Conventional X-ray machines use planar image recording devices, for example, flat panels or phosphor imaging plates (CR). These are usually 43 cm x 43 cm in size. Therefore, to examine a 1.5 m x 1.5 m painting, 16 individual images are required. The detector needs to be repositioned after each image is taken, which is a tedious and laborious job.
After all the individual images have been taken, they have to be stitched together on a PC to form one large overall image. Only then it becomes apparent whether the detector was positioned carefully enough. If not, visible seams, geometric distortions or, in the worst case, even gaps will appear in the overall image.
In our Art X-Ray machines, we use direct digital, high-resolution line-scan X-ray cameras instead of area detectors. The object is X-rayed in a scanning process. For the exposure, the line-scan X-ray camera is moved along the object without touching it, and the connected PC captures the X-ray image line by line.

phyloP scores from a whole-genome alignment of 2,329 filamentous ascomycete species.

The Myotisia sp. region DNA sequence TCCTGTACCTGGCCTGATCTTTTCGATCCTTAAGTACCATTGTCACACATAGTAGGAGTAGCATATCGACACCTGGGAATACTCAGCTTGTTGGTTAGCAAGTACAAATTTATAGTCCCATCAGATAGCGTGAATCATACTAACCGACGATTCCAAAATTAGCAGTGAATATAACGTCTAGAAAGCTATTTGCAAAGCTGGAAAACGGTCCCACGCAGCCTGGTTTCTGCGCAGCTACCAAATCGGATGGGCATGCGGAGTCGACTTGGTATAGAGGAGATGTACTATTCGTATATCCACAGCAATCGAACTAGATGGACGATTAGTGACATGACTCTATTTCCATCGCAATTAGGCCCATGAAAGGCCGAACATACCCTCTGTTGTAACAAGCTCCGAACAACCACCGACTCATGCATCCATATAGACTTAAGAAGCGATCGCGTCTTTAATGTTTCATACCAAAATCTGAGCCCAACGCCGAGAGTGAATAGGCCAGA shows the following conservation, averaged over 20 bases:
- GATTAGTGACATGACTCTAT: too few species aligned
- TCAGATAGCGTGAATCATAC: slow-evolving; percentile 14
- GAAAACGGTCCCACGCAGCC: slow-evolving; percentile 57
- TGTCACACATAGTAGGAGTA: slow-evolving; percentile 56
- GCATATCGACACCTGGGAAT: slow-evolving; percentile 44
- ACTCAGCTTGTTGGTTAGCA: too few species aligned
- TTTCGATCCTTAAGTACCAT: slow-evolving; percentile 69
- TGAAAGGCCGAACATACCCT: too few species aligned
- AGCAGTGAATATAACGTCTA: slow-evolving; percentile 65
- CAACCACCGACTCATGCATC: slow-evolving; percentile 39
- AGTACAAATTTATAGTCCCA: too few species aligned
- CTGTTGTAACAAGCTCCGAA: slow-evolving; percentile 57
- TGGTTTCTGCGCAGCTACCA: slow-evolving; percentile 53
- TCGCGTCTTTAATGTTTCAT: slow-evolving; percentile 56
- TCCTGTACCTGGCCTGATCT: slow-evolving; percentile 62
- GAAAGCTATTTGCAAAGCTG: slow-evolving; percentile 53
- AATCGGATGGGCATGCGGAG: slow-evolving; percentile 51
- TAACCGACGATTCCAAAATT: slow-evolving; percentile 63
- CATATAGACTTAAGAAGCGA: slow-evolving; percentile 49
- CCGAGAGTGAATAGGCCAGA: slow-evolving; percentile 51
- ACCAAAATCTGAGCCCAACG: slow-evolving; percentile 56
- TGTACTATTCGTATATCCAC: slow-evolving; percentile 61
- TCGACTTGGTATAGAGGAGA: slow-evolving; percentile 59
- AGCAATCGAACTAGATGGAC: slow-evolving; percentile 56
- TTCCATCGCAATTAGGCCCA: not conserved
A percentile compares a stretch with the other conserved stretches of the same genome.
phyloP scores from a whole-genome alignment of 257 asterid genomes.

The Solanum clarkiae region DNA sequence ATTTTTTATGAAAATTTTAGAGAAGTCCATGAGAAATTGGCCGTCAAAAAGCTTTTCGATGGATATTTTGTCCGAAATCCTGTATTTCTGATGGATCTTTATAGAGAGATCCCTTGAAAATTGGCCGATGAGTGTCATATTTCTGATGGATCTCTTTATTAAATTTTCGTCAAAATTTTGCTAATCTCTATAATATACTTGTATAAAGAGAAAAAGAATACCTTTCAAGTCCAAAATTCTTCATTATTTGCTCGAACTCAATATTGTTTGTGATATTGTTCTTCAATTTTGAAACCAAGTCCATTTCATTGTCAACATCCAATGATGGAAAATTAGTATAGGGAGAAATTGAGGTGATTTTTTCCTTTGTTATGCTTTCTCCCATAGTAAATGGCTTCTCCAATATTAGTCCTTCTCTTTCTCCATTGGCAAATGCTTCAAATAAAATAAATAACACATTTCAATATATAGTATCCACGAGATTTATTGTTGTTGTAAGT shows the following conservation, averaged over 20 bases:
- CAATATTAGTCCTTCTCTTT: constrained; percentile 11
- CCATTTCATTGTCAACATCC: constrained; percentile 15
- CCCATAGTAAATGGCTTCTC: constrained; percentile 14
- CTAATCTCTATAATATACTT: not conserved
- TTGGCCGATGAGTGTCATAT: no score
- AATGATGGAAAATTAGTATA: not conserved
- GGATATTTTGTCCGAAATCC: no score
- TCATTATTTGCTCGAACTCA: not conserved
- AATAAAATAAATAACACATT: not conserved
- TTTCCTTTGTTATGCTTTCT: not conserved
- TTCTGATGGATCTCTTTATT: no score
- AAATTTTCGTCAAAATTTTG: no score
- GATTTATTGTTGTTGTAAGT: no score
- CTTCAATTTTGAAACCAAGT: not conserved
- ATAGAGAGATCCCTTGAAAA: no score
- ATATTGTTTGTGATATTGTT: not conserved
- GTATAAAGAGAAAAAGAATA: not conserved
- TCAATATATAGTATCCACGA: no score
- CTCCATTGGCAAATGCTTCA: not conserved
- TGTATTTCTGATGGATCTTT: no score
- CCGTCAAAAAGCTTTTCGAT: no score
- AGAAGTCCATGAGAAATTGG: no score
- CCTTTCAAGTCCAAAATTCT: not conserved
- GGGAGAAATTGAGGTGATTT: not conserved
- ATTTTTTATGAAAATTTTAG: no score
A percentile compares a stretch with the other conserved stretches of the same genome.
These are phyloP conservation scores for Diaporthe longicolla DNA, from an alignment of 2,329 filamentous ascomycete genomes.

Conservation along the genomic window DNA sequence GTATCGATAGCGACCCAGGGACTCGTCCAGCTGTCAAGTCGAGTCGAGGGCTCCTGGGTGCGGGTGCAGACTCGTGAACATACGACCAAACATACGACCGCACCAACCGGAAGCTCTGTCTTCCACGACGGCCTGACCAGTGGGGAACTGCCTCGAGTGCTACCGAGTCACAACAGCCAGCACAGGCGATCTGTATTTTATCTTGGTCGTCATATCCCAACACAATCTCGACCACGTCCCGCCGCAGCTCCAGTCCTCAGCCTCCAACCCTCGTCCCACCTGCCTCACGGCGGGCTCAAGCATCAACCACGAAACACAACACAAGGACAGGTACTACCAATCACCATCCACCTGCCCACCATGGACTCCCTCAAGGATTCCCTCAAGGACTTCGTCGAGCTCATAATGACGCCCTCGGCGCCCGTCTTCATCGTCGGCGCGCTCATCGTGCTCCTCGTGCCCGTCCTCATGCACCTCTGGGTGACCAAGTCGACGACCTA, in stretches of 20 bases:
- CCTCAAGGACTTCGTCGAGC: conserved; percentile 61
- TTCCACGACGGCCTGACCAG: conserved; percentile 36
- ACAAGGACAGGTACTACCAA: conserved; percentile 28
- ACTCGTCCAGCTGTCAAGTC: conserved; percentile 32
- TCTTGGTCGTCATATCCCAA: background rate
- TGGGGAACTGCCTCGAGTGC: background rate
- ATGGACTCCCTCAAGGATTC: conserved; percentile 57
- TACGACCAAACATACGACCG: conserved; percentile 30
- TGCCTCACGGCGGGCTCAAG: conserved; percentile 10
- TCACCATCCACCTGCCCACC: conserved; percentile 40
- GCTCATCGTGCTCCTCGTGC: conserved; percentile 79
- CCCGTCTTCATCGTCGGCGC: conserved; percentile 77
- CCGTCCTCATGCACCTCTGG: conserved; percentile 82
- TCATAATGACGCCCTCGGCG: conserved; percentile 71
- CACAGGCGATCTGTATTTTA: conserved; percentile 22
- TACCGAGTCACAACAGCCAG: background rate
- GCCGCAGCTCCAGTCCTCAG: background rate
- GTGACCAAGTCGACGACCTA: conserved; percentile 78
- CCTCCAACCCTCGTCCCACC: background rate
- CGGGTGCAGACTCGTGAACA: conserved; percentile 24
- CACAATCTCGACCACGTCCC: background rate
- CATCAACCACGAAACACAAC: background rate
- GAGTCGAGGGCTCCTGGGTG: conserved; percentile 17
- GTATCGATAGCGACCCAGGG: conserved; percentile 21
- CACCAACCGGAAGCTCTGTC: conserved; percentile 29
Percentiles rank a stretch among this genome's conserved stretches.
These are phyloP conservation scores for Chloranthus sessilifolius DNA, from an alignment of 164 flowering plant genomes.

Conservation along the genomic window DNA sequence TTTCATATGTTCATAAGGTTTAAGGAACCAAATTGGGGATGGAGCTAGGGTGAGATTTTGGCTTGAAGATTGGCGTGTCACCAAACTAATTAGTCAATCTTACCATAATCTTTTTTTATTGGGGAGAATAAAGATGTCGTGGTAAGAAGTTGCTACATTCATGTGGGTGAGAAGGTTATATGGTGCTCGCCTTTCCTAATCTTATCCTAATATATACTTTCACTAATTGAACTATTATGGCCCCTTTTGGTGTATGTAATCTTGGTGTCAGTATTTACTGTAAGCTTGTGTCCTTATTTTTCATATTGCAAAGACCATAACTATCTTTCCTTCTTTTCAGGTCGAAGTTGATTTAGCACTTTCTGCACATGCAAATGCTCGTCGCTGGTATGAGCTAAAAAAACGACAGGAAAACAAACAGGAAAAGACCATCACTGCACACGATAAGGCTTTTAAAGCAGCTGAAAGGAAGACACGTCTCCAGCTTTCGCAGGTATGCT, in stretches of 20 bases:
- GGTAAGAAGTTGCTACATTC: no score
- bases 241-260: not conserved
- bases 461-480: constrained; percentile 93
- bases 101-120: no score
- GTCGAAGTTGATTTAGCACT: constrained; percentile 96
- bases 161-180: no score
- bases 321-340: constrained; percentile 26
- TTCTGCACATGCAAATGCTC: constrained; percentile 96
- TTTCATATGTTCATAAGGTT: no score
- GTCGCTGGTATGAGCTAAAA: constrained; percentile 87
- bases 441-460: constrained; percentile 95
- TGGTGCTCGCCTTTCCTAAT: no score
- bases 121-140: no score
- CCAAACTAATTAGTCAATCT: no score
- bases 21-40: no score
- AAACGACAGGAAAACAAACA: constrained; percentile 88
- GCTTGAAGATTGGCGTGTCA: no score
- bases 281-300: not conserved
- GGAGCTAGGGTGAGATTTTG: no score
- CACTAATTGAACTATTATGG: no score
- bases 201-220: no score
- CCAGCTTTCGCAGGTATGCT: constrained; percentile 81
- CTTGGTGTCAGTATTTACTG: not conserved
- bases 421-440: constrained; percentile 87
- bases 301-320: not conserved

The length of the line-scan camera defines the height of the X-ray image. Typical for the Art X-Ray machines are line scan cameras with a length of 80 cm. Therefore, one scan can capture the object at a height of 80 cm. The width of the X-ray image is only limited by the width of the machine. Even the smallest Art X-Ray unit offers a width of 1.5 metres.
Let’s look at the example above. The Art X-Ray is to X-ray a painting of 1.5 m x 1.5 m. To start with, the bottom 80 cm of the painting is X-rayed in one single scan. Afterwards, the line-scan X-ray camera is moved upwards on its stand and the upper 80 cm of the painting is X-rayed in the second pass. This results in two long X-ray images which are merged to one large image, fully automatic by just one click in our software. Due to the precise mechanics, the two halves of the image are perfectly parallel with one another, so that there are no visible transitions in the merged X-ray image.
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